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Go-Jek rides through regulatory obstacles for SE Asia expansion

Malaysia and Myanmar in sight for Indonesian unicorn, president says

The brand of Go-Jek is permeating every scene of Indonesian people's daily lives.   © Reuters

TOKYO -- Undeterred by recent regulatory setbacks, Indonesian ride-hailing operator Go-Jek will continue to pursue growth in Southeast Asia, with plans to enter two new markets in the region this year.

By the end of this year, the company hopes to be operating in six countries and rank first or second in market share in some Southeast Asian nations, besides its home, Go-Jek President Andre Soelistyo told Nikkei.

Filipino authorities denied Go-Jek's entry in January for violating rules that require local units to be at least 60% owned by domestic shareholders. The hitch has not discouraged Soelistyo, however, who said "we are now adjusting our application to make sure that we comply with what the country needed."

"I don't think it is right to say we are getting blocked from entering the market," he added.

Go-Jek secured a foothold in the Philippines the week after its rejection by investing in local smartphone payment startup Coins.ph. The company expects the ride-hailing and mobile-payment services to reinforce each other.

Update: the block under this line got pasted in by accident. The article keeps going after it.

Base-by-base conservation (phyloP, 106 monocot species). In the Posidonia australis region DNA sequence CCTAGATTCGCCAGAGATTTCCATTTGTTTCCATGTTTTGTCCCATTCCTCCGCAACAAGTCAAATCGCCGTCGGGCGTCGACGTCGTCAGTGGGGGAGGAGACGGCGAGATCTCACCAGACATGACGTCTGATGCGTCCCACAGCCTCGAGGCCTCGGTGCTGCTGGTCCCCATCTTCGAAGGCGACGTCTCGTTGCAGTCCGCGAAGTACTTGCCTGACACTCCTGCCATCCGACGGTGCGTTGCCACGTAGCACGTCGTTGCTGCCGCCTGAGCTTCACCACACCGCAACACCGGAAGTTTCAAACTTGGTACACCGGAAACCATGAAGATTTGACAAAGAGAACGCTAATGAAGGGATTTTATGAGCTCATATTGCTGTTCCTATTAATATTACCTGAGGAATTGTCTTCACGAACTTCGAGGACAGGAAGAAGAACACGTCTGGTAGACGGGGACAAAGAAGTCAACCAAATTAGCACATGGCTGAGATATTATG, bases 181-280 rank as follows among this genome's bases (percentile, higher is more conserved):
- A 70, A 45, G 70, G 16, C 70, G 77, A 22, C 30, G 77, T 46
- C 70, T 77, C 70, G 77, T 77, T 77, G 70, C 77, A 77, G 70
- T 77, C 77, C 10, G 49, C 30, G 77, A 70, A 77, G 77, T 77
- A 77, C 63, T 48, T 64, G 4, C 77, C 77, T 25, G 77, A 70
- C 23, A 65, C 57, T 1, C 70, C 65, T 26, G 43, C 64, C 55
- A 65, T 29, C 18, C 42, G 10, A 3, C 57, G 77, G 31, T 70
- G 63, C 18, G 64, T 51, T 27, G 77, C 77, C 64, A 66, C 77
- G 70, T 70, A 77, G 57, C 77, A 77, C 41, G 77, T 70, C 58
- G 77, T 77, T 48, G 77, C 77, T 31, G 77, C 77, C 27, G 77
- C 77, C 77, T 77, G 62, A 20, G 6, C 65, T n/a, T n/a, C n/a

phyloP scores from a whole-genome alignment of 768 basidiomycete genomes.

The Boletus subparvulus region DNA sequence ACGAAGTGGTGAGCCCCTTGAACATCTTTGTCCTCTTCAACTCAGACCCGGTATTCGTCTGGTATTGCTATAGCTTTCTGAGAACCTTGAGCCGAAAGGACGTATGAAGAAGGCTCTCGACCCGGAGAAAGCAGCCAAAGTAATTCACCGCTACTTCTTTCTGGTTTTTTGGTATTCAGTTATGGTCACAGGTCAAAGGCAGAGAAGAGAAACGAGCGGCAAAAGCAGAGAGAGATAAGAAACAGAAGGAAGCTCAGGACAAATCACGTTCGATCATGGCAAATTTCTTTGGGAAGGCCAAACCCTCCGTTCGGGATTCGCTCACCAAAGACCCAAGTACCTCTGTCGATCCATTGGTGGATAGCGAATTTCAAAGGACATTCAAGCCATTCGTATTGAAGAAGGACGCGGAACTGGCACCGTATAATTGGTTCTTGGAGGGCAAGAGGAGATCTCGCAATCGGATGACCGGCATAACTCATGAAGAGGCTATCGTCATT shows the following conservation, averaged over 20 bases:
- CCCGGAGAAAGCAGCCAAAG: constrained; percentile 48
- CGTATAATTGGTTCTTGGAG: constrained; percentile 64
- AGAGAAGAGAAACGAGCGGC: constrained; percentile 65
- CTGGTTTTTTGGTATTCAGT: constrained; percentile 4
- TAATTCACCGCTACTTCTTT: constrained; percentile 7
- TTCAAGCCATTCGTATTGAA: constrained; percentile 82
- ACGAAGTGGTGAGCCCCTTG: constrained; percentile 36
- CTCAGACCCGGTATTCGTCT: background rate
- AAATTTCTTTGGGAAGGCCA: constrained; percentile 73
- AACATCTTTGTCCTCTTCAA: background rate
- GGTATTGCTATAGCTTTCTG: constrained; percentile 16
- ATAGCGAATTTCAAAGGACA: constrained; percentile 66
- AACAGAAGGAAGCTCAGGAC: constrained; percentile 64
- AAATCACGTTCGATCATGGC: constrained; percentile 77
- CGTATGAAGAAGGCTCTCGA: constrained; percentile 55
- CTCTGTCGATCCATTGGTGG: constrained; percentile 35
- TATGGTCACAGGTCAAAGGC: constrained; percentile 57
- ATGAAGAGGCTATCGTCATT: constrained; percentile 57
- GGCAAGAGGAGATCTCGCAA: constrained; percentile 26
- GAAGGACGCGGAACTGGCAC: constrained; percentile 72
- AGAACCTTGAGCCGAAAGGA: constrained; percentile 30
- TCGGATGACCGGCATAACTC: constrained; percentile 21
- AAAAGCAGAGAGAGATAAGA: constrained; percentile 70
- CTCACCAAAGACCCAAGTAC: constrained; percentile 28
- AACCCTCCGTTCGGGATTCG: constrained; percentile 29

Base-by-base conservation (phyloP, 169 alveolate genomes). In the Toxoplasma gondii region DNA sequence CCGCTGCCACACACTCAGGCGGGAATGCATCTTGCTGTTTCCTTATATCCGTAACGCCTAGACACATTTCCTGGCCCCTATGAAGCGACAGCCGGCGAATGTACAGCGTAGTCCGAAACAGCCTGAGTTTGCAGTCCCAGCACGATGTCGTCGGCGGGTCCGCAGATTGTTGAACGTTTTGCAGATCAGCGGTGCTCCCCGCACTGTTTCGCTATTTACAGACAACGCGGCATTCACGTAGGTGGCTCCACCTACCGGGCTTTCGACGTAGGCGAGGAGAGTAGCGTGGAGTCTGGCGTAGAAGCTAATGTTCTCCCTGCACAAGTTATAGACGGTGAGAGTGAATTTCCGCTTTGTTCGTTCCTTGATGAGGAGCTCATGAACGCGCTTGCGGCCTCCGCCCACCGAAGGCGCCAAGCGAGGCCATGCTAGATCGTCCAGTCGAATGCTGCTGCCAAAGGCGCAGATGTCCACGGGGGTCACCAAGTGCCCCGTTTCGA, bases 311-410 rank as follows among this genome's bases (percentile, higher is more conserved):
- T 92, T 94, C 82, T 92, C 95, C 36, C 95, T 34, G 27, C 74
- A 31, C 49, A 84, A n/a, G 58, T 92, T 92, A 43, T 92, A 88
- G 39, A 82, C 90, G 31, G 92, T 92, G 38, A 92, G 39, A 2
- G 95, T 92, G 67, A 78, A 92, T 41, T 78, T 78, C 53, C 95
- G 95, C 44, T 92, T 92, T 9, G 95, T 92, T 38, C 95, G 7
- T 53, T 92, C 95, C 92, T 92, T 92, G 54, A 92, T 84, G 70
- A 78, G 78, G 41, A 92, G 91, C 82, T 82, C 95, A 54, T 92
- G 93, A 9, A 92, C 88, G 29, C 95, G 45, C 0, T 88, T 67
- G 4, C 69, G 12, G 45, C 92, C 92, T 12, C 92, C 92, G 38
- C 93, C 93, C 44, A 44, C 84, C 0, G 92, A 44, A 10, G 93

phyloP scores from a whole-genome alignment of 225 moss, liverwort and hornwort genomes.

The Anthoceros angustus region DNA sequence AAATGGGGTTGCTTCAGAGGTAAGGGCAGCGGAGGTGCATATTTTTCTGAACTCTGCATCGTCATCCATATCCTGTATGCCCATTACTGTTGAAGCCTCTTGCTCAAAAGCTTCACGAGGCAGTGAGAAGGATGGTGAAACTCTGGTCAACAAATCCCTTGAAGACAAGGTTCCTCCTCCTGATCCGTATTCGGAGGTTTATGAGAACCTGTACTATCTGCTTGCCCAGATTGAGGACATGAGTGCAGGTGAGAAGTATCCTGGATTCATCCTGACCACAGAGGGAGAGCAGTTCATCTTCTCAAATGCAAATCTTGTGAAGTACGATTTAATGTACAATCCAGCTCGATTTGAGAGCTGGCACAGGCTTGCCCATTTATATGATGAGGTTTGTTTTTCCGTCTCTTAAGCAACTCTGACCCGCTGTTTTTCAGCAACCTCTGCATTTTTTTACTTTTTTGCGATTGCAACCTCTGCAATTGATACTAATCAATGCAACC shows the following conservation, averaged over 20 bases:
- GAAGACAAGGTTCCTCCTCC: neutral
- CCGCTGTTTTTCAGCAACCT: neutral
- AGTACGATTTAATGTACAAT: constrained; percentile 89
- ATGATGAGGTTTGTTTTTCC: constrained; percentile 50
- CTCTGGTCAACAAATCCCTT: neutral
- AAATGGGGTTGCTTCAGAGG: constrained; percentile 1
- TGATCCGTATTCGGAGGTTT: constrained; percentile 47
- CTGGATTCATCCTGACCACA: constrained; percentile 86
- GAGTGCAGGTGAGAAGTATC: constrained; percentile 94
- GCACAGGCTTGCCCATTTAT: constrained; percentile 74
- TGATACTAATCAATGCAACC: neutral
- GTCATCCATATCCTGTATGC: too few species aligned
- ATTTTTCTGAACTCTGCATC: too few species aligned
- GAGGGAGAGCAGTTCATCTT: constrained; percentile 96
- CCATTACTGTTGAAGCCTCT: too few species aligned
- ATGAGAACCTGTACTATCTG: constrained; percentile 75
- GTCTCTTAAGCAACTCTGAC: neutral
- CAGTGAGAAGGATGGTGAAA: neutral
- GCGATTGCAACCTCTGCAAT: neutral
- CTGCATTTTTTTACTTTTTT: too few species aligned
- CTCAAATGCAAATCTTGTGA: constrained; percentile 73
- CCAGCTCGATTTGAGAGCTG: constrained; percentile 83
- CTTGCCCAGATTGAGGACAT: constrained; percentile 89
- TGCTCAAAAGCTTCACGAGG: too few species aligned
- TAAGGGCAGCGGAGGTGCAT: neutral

Go-Jek -- one of Indonesia's "unicorns," or unlisted companies worth over $1 billion -- is now doing market research for Malaysia, Myanmar and Cambodia. "Malaysia, this is a big market, and Myanmar is an exciting market," Soelistyo said.

Go-Jek President Andre Soelistyo. (Photo by Shin Watanabe)

After entering Vietnam in August, Go-Jek reached 40% market share in four months for two-wheel transport, according to Soelistyo. The company has also launched a food-delivery service in Ho Chi Minh City and is exploring other major metropolitan areas for expansion.

But Go-Jek's Vietnamese operations were launched under its local partner's Go-Viet app. Singapore-based rival Grab, by contrast, has been able to expand to eight countries under a single brand.

In Singapore, Go-Jek controls 20% to 25% of the ride-hailing market after launching there in December, and has begun some services in Thailand, according to Soelistyo.

The company has received funding from Google as well as Chinese e-commerce heavyweights Tencent Holdings and JD.com. New investor Japanese trading house Mitsubishi Corp in January took part in a $1 billion funding round that also included existing shareholders

"There is a lot of learning from the best," Soelistyo said. On Tencent, he called WeChat Pay "one of the greatest payment products globally."

"We learn a lot in terms of what to do, what not to do," he added.

The company wants to explore partnerships not only in business-to-consumer products but also logistics and other business-to-business services, according to Ryu Suliawan, its head of merchants.

Go-Jek also remains open to new investors.

"We are still a very high-growth company which needs capital from time to time," Soelistyo said.

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